The past thirty years have witnessed the birth, growth, and evolution of clinical electrophysiology from a field whose initial goals were the understanding of arrhythmia
mechanisms to one of significant therapeutic impact. The development and refinement of implantable devices and catheter ablation have made non-pharmacologic
therapy a treatment of choice for most arrhythmias encountered in clinical practice.
The historical route to present-day patch clamping started with the
scientific recognition that electrical phenomena are part of animal physiology.
This bioelectricity was demonstrated in the nineteenth century in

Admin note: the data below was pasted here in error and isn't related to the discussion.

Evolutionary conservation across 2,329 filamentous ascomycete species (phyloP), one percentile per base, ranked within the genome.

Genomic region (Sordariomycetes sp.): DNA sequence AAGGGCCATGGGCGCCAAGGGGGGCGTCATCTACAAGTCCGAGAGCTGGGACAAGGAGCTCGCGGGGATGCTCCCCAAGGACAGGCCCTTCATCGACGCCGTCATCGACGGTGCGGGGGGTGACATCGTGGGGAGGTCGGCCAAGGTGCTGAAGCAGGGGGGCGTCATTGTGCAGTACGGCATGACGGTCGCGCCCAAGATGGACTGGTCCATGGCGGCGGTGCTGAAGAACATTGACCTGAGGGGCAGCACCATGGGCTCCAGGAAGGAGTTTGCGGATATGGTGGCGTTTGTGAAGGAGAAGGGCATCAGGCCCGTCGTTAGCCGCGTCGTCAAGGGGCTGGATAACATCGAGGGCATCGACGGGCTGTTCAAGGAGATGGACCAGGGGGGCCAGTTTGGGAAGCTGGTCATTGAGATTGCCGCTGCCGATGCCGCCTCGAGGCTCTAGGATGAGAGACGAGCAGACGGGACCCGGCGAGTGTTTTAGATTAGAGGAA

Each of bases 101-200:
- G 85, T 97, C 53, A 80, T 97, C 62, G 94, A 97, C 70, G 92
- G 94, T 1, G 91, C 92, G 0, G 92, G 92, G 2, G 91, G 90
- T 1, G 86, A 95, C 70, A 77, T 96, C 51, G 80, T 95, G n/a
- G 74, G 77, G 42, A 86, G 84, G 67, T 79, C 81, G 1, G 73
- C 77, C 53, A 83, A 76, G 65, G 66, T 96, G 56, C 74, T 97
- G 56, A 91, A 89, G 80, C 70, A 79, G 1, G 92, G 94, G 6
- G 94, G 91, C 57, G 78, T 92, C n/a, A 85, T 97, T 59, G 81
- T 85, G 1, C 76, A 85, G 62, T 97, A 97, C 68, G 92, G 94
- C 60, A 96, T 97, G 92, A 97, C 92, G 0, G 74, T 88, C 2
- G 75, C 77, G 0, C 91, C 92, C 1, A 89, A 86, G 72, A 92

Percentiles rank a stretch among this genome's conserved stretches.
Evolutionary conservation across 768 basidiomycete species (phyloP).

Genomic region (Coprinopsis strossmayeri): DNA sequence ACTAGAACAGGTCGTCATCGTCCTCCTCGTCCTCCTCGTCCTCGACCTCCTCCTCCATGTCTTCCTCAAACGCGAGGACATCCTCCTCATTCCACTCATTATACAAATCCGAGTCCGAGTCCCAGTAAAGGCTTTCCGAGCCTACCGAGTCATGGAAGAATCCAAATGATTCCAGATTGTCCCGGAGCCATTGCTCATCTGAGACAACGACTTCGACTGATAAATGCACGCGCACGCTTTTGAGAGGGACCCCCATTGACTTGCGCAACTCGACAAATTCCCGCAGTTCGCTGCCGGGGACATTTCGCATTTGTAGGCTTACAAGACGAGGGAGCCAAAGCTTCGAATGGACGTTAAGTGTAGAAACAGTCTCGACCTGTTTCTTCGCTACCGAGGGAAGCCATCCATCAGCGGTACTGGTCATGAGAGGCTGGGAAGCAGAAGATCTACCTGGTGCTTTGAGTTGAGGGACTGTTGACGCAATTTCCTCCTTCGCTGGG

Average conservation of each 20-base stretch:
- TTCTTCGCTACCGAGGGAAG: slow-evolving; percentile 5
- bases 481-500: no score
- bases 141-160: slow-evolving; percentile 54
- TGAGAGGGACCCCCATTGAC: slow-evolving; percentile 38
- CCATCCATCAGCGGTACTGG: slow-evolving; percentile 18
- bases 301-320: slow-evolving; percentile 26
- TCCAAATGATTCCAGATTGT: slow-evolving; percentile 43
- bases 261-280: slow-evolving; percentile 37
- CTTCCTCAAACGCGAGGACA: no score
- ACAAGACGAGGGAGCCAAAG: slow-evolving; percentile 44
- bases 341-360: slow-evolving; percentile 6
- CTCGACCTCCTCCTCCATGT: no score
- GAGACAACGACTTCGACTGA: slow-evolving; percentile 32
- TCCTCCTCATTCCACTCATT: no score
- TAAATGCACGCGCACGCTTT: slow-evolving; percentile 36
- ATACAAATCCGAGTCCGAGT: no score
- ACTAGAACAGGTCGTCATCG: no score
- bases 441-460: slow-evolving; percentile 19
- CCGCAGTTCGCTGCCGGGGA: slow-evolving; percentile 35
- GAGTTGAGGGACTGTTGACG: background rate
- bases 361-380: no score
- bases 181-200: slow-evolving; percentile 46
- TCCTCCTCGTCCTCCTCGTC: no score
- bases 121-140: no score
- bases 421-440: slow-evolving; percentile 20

frogs, where muscle movements could be evoked by applying electrical
stimuli to the animal. The recording of inherent electrical activity can be
charted by the development of increasingly sophisticated electrodes.
The concept of rate-modulated (rate-responsive, rate-adaptive) pacemakers is to move beyond simple backup pacing for bradycardias to helping a patient adapt to physiologic stress with an increase in heart rate, even if the patient's intrinsic sinus node normally would not allow this to occur. The development of dual-chamber pacemakers allows a patient to increase the heart rate if he or she is in sinus rhythm and sinus function is intact. Many patients, however, have sick sinus syndrome that prevents normal physiologic sinus node response to exercise, stress, or chronic atrial fibrillation.